Multiple temporal components of optic flow responses in MST neurons

Charles Duffy, Robert H. Wurtz

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Neurons in monkey medial superior temporal cortex (MST) respond to optic flow stimuli with early phasic, tonic, and after-phasic response components. In these experiments we characterized each response component to compare its potential contributions to visual motion processing. The early responses begin 60-100 ms after stimulus onset and last between 100 and 250 ms, the tonic responses begin 100-300 ms after stimulus onset and last for as long as the evoking stimulus persists, and the after-responses begin about 60 ms after the stimulus goes off and last for 100-350 ms. A neuron's tonic responses were evoked by specific optic flow stimuli: over two-thirds of the 264 neurons showed tonic responses evoked by two to five stimuli, whereas only 15% responded to either all or none of the stimuli. The tonic responses continued with stimulus presentations as long as 15 s, with their directional preferences being maintained throughout stimulation. However, the tonic response to a given stimulus was seen to change in amplitude when it was presented in random sequence with different sets of other stimuli. Thus, the tonic responses might convey substantial information about optic flow patterns, which continue with prolonged stimulation, but can be modified by the visual context created by other visual motion stimuli. Only about one-third of the 264 neurons had early responses that were selective for specific stimuli. In neurons yielding at least one early response, that neuron was most often activated by all the visual motion stimuli. After-rsponses occurred in only half the neurons, but they were more often specifically related to particular optic flow stimuli, regardless of whether those stimuli had evoked tonic excitatory or tonic inhibitory responses. The presence of early and after-responses complicates the interpretation of activity evoked when one stimulus immediately follows another. However, under those conditions, early responses and after-responses might contribute to signaling changes in the ongoing pattern of optic flow. We conclude that several components of MST responses should be recognized and that they potentially play different roles in the cortical analysis of optic flow. Tonic responses show the greatest specificity for particular optic flow stimuli, and possess characteristics which make them suitable neuronal participants in self-movement perception.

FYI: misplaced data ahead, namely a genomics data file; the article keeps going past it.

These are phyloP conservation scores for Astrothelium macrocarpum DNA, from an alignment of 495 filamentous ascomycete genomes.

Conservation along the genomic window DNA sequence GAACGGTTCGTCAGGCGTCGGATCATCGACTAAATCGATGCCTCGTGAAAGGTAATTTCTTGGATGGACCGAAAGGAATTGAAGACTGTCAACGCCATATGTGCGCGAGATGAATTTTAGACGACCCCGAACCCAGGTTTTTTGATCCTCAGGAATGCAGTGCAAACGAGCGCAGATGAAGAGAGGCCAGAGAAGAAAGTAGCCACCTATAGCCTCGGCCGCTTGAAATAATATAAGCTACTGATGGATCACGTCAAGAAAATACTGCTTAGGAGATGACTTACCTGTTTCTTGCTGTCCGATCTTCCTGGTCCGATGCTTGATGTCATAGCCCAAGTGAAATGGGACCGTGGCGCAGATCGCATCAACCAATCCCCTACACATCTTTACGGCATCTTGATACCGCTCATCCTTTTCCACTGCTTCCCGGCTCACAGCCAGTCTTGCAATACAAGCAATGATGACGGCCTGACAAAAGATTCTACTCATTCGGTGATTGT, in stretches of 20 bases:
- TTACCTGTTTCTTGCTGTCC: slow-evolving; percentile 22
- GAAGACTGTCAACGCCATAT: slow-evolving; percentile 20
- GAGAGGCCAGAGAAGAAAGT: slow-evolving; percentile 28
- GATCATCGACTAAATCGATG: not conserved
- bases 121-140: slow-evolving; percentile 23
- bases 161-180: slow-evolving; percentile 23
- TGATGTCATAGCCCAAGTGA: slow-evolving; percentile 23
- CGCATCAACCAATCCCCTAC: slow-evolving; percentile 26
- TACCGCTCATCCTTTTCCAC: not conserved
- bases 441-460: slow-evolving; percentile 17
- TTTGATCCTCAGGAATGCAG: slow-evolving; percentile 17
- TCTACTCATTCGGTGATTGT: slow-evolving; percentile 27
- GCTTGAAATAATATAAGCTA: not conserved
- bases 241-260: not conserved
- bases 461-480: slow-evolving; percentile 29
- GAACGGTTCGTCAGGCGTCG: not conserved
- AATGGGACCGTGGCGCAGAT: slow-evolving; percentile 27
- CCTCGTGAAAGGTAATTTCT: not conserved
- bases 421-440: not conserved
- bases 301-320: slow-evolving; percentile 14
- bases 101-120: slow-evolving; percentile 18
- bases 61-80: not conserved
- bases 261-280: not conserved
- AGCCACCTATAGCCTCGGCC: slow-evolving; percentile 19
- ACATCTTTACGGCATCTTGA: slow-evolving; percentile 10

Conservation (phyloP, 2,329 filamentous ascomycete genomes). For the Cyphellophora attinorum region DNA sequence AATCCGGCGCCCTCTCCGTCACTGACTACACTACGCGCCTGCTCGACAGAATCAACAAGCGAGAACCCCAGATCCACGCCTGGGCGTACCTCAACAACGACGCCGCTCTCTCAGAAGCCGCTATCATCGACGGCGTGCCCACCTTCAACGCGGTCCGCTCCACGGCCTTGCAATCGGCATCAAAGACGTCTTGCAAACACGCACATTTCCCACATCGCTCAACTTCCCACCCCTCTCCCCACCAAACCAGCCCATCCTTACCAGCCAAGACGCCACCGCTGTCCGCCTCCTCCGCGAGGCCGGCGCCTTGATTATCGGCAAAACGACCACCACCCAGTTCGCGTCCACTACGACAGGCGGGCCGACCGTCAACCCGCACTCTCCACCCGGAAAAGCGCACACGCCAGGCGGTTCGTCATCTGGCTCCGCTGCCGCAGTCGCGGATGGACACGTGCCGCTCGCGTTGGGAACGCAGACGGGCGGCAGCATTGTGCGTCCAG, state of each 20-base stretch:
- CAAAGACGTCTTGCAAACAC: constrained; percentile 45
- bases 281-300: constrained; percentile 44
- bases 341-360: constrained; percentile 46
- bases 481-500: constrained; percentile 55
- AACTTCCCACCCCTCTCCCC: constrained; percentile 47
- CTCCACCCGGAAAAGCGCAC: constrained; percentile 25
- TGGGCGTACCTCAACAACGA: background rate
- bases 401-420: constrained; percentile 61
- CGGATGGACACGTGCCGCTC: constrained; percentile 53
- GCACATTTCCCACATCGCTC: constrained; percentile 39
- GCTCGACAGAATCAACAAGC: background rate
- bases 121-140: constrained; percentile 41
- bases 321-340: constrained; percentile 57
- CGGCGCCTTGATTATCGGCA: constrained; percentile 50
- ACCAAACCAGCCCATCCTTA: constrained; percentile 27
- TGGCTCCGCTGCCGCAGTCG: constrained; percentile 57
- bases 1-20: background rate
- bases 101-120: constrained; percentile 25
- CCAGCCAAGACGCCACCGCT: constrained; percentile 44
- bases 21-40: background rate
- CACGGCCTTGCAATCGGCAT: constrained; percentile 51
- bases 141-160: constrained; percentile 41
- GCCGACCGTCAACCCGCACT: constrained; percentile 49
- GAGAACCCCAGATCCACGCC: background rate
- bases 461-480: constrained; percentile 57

Original languageEnglish (US)
Pages (from-to)472-482
Number of pages11
JournalExperimental Brain Research
Issue number3
StatePublished - Jun 2 1997

All Science Journal Classification (ASJC) codes

  • General Neuroscience


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